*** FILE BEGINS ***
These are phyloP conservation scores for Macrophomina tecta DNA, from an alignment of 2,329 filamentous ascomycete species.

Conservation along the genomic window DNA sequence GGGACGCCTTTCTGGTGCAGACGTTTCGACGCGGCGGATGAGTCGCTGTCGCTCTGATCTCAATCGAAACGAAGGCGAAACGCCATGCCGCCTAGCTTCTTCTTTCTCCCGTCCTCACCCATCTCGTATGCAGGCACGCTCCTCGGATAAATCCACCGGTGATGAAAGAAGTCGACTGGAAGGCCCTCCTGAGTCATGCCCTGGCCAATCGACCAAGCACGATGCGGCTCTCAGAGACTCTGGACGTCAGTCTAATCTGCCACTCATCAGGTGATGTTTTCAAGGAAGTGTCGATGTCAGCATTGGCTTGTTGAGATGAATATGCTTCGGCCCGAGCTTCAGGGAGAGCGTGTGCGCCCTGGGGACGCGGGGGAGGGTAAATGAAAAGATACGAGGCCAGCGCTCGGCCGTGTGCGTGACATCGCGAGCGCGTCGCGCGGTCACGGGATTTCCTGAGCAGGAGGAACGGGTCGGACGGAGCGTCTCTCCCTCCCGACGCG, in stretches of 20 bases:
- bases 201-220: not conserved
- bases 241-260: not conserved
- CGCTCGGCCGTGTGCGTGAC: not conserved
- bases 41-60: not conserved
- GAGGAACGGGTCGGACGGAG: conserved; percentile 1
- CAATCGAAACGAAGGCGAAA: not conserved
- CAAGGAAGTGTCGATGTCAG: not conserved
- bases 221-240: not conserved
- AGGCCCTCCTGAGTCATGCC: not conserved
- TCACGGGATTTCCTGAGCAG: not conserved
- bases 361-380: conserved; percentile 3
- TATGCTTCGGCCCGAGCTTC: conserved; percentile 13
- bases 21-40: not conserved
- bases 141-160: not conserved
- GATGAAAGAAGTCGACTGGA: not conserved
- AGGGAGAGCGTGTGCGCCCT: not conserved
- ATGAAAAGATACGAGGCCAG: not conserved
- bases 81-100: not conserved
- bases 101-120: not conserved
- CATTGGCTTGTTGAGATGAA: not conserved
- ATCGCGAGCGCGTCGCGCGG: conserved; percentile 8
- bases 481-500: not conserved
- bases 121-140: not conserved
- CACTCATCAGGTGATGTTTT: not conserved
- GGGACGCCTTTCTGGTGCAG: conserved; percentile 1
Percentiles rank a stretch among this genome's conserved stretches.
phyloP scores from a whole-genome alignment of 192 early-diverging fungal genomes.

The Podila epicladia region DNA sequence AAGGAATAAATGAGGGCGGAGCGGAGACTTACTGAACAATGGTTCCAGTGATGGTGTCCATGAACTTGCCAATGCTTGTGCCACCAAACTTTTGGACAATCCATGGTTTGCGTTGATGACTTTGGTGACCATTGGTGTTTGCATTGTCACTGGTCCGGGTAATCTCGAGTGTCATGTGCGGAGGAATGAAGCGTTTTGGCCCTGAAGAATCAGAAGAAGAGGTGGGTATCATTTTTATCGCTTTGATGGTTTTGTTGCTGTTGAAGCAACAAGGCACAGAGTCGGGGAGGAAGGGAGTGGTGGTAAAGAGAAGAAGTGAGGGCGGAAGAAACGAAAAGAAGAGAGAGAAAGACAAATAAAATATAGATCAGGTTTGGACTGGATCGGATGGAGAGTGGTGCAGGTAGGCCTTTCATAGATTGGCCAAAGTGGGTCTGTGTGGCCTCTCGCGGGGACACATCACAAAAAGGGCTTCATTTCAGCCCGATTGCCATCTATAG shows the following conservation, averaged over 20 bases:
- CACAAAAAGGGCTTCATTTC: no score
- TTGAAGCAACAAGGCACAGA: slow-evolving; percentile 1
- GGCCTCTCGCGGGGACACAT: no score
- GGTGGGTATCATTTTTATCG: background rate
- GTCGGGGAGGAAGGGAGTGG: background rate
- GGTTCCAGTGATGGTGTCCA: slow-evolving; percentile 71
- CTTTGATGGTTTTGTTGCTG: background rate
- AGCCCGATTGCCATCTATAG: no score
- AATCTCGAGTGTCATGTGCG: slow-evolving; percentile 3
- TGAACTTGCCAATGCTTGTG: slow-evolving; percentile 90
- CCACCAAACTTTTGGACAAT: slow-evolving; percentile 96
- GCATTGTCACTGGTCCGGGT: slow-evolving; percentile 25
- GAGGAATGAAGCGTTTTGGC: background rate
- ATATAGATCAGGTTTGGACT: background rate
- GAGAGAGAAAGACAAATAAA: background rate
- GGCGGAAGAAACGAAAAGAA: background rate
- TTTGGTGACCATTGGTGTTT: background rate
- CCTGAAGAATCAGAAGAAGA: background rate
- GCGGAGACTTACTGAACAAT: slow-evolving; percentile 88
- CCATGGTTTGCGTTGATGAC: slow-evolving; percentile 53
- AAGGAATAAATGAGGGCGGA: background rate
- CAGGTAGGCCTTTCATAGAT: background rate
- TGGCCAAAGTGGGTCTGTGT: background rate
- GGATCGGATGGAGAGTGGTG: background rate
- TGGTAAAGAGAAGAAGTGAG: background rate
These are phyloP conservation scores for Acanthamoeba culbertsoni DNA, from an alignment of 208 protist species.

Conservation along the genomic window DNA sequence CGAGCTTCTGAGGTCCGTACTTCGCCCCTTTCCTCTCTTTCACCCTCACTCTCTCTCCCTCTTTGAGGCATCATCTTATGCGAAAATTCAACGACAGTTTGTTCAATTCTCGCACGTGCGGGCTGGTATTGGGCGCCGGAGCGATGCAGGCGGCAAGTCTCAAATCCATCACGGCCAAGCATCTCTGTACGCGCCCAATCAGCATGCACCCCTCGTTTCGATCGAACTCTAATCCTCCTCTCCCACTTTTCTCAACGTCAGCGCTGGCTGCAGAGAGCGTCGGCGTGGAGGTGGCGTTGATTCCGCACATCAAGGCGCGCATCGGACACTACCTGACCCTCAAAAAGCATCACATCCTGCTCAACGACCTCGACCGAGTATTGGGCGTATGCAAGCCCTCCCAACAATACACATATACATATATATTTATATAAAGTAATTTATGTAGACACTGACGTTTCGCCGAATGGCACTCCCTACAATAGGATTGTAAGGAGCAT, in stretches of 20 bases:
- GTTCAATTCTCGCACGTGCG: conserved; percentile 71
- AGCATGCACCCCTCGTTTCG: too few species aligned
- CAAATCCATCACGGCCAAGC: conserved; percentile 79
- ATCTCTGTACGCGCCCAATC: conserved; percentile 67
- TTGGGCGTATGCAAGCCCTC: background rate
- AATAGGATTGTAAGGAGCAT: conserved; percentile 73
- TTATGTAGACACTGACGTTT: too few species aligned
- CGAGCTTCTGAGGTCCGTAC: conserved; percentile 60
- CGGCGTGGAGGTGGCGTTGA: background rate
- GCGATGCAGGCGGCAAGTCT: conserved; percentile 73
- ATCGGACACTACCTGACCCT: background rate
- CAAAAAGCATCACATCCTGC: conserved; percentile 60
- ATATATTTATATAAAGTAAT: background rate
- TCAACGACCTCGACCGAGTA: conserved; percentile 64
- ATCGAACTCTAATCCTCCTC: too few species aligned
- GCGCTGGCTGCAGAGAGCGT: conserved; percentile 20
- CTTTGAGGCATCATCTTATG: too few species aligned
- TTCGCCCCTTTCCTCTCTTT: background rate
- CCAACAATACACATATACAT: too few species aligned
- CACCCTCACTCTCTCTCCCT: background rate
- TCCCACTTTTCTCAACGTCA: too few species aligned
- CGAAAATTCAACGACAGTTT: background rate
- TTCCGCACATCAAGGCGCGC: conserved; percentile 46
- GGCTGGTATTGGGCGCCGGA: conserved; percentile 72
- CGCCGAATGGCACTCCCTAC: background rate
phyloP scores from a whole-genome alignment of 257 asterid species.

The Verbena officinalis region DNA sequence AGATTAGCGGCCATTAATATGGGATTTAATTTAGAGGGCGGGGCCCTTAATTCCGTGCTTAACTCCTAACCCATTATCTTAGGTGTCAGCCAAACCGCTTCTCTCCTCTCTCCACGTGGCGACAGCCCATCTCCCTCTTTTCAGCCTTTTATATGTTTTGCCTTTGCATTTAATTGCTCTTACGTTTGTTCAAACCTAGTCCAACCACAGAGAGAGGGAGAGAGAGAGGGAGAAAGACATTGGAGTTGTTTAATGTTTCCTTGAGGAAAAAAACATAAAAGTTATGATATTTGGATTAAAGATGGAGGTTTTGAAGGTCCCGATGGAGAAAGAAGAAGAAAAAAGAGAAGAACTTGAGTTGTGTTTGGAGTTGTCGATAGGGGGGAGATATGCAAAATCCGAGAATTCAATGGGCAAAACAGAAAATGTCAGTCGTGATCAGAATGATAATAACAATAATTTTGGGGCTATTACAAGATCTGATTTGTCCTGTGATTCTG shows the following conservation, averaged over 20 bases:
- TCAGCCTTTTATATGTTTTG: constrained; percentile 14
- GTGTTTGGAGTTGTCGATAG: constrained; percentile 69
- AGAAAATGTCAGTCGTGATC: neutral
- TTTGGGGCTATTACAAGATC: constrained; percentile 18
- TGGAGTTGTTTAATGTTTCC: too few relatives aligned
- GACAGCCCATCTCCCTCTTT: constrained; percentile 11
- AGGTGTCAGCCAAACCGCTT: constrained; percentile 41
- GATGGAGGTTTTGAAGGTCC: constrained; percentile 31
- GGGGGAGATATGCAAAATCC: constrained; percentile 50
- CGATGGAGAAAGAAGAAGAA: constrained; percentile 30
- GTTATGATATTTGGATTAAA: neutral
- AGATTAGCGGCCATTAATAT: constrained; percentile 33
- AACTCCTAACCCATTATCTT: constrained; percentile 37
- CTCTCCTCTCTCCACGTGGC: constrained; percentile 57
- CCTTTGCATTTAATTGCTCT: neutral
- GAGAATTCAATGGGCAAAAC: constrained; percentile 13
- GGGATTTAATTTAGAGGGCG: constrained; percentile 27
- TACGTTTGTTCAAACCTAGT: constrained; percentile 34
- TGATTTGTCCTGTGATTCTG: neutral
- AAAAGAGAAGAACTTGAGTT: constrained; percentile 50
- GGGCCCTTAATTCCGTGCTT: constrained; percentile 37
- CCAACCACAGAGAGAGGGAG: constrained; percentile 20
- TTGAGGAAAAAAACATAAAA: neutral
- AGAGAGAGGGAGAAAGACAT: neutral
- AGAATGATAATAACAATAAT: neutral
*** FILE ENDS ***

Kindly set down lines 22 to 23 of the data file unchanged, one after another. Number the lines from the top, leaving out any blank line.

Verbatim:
- CATTGGCTTGTTGAGATGAA: not conserved
- ATCGCGAGCGCGTCGCGCGG: conserved; percentile 8